On Thu, Mar 27, 2008 at 8:16 PM, Russell Standish <[EMAIL PROTECTED]> wrote:
>
>  The situation is surely more subtle. To recognise a physical process
>  as a computation requires an observer to interpret it as such. One of
>  the key features of conscious is the ability to recognise a certain
>  process as self, so that (assuming comp) we can objectively say that
>  some processes are conscious, because they recognise themselves as
>  computations. Otherwise computation is just in the eye of the
>  beholder, and so would consciousness be, which is absurd.
>
>  I think it unlikely that the entire universe is conscious.
>

I think we agree in some sense with the self-interpretation.  Let me
explain what I believe for the given thought experiment proposed by
John Serle.

From: http://en.wikipedia.org/wiki/John_Searle#Artificial_intelligence

"Since then, Searle has come up with another argument against strong
AI. Strong AI proponents claim that anything that carries out the same
informational processes as a human is also conscious. Thus, if we
wrote a computer program that was conscious, we could run that
computer program on, say, a system of ping-pong balls and beer cups
and the system would be equally conscious, because it was running the
same information processes.

Searle argues that this is impossible, since consciousness is a
physical property, like digestion or fire. No matter how good a
simulation of digestion you build on the computer, it will not digest
anything; no matter how well you simulate fire, nothing will get
burnt. By contrast, informational processes are observer-relative:
observers pick out certain patterns in the world and consider them
information processes, but information processes are not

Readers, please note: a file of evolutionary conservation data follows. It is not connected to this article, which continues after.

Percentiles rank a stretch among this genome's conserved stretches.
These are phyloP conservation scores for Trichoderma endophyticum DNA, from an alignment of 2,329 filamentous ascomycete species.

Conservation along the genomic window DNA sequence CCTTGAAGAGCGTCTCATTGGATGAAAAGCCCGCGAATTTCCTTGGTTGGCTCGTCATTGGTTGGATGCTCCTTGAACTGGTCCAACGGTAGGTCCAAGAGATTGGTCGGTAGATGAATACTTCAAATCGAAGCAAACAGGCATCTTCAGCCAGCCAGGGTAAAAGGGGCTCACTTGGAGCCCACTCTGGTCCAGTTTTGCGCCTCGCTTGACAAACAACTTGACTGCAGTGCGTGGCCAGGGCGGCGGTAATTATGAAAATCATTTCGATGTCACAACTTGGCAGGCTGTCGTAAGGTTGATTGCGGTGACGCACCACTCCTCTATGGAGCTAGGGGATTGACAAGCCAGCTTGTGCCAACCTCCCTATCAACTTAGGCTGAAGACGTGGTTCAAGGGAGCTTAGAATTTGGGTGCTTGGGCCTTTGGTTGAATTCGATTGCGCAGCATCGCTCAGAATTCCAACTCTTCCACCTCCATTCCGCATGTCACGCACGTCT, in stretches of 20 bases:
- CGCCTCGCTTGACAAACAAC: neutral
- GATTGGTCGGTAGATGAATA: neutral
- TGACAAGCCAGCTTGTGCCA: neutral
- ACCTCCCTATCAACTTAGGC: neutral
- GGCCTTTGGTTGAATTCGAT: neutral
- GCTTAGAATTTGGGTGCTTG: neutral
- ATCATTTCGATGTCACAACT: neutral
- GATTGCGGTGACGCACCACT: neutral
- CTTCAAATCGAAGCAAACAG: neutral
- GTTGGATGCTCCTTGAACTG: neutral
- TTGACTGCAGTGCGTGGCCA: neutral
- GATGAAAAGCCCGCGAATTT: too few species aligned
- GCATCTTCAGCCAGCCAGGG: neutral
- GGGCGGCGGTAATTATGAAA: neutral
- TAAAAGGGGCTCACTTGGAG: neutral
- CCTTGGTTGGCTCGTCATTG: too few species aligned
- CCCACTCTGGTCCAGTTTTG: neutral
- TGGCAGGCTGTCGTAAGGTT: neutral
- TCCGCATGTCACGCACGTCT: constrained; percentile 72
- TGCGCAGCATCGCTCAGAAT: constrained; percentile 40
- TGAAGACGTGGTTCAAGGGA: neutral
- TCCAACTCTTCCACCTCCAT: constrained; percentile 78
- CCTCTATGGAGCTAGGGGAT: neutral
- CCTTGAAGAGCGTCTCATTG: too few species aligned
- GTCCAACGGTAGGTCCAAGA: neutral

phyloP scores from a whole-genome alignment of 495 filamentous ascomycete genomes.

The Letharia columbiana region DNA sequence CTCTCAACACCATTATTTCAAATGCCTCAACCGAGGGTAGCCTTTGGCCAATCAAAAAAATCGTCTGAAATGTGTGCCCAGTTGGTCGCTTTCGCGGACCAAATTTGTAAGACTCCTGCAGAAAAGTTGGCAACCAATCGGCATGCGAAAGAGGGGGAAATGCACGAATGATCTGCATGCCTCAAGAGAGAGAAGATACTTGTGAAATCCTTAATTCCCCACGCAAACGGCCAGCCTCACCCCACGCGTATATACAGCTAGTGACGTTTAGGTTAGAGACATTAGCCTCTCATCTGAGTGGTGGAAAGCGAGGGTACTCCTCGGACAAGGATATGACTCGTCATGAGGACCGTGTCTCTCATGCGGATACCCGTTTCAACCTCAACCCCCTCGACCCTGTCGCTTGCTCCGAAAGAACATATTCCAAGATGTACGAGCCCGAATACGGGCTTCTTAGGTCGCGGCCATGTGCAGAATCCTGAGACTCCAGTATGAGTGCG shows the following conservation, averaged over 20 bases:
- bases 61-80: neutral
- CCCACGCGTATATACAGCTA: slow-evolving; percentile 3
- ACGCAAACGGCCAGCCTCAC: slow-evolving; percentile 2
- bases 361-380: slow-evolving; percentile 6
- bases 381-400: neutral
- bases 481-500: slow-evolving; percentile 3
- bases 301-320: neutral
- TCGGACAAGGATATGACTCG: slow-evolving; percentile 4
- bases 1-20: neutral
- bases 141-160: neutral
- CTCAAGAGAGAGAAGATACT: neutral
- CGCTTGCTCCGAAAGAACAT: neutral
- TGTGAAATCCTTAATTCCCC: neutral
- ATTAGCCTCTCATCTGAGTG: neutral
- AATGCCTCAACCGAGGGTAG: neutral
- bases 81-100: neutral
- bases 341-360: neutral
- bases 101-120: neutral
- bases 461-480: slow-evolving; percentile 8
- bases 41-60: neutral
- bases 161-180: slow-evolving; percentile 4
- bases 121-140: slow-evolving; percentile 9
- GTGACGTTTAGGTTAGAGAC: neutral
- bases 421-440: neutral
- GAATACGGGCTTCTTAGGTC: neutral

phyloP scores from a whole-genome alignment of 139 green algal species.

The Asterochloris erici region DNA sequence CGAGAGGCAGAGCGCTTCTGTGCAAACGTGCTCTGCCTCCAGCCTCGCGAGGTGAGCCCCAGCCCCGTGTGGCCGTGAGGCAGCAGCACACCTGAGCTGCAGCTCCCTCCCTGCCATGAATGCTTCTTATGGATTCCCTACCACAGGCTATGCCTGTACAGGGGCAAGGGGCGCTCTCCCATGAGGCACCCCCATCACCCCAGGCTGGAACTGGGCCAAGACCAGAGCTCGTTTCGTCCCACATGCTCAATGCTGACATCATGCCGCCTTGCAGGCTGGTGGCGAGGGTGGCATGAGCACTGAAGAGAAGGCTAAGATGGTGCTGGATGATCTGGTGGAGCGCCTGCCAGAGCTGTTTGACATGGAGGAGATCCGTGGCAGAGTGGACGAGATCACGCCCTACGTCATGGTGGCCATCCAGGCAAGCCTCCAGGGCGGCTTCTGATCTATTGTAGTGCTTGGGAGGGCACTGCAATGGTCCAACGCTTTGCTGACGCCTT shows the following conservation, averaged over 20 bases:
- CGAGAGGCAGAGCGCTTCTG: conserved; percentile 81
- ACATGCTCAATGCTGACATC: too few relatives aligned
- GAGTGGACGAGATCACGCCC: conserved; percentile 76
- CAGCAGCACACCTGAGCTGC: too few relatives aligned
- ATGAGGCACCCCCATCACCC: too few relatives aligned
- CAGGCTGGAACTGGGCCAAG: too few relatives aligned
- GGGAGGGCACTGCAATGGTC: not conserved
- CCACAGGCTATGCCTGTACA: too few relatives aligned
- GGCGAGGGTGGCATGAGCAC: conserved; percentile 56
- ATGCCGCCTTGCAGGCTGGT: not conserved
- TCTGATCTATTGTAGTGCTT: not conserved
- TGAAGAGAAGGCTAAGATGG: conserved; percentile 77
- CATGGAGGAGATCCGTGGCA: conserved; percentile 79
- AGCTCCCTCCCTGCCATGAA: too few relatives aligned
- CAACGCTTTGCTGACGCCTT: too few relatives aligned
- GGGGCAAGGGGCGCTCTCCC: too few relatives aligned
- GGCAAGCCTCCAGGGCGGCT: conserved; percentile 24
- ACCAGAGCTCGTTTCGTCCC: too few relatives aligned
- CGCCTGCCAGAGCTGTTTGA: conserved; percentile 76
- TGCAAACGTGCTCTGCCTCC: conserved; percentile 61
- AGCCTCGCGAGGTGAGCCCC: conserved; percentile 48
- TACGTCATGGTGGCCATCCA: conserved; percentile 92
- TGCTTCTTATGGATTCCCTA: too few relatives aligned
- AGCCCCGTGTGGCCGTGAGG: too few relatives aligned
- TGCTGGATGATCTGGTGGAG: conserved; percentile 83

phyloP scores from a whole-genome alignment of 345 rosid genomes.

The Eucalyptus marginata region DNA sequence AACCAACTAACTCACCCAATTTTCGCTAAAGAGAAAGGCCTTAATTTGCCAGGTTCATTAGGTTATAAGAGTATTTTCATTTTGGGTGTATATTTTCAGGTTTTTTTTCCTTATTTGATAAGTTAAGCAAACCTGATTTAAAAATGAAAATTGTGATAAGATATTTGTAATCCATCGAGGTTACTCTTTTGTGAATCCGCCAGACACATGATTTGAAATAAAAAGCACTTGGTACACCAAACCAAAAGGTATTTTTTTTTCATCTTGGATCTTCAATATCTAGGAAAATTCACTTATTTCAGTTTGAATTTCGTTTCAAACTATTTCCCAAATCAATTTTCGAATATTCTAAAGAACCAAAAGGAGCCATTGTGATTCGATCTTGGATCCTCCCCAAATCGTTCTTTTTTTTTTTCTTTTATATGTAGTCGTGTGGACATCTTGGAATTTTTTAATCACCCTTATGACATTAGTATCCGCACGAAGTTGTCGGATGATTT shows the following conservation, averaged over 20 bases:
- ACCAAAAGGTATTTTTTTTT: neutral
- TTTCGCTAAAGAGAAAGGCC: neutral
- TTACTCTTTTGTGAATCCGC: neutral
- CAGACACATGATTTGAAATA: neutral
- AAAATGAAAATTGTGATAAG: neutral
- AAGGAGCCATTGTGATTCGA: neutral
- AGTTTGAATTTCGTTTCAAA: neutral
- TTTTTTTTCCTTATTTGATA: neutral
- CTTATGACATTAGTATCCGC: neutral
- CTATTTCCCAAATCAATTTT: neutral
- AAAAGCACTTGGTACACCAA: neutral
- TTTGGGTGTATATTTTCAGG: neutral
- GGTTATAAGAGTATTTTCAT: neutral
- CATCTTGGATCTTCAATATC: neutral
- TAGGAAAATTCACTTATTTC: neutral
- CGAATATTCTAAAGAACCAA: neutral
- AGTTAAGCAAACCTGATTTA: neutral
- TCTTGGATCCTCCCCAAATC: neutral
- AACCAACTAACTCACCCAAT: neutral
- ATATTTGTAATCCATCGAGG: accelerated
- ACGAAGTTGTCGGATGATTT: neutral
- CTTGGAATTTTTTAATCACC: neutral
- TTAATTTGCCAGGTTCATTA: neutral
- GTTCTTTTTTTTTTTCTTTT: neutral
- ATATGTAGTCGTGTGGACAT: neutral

things-in-the-world themselves. Since they do not exist at a physical
level, Searle argues, they cannot have causal efficacy and thus cannot
cause consciousness. There is no physical law, Searle insists, that
can see the equivalence between a personal computer, a series of
ping-pong balls and beer cans, and a pipe-and-water system all
implementing the same program."

I am in complete disagreement with Searle's assertion that
consciousness is a physical property.  I further disagree with his
assertion that a computer based on pipes and water or ping pong balls
could not be conscious.  I think you would agree, saying that
observers within those computed realities can interpret the
computations that create their realities.  When something is burned in
a simulation, the heat of the fire and smell of the smoke can be felt
by observers within that simulated reality.  Where you and I might
diverge in opinion is that I think something still burns in a
simulated reality even if there are no observers within that reality
to sense it.  It's the basic "If a tree falls in the woods.." idea.  I
would say the simulation of the tree falling doesn't make a sound
without an observer in the simulation to hear it, but I would say a
tree still falls, in that simulation even without there being an
interpreter at that level of simulation.  I am interested to know your
opinion on this and how if at all it differs from mine.

Regards,

Jason

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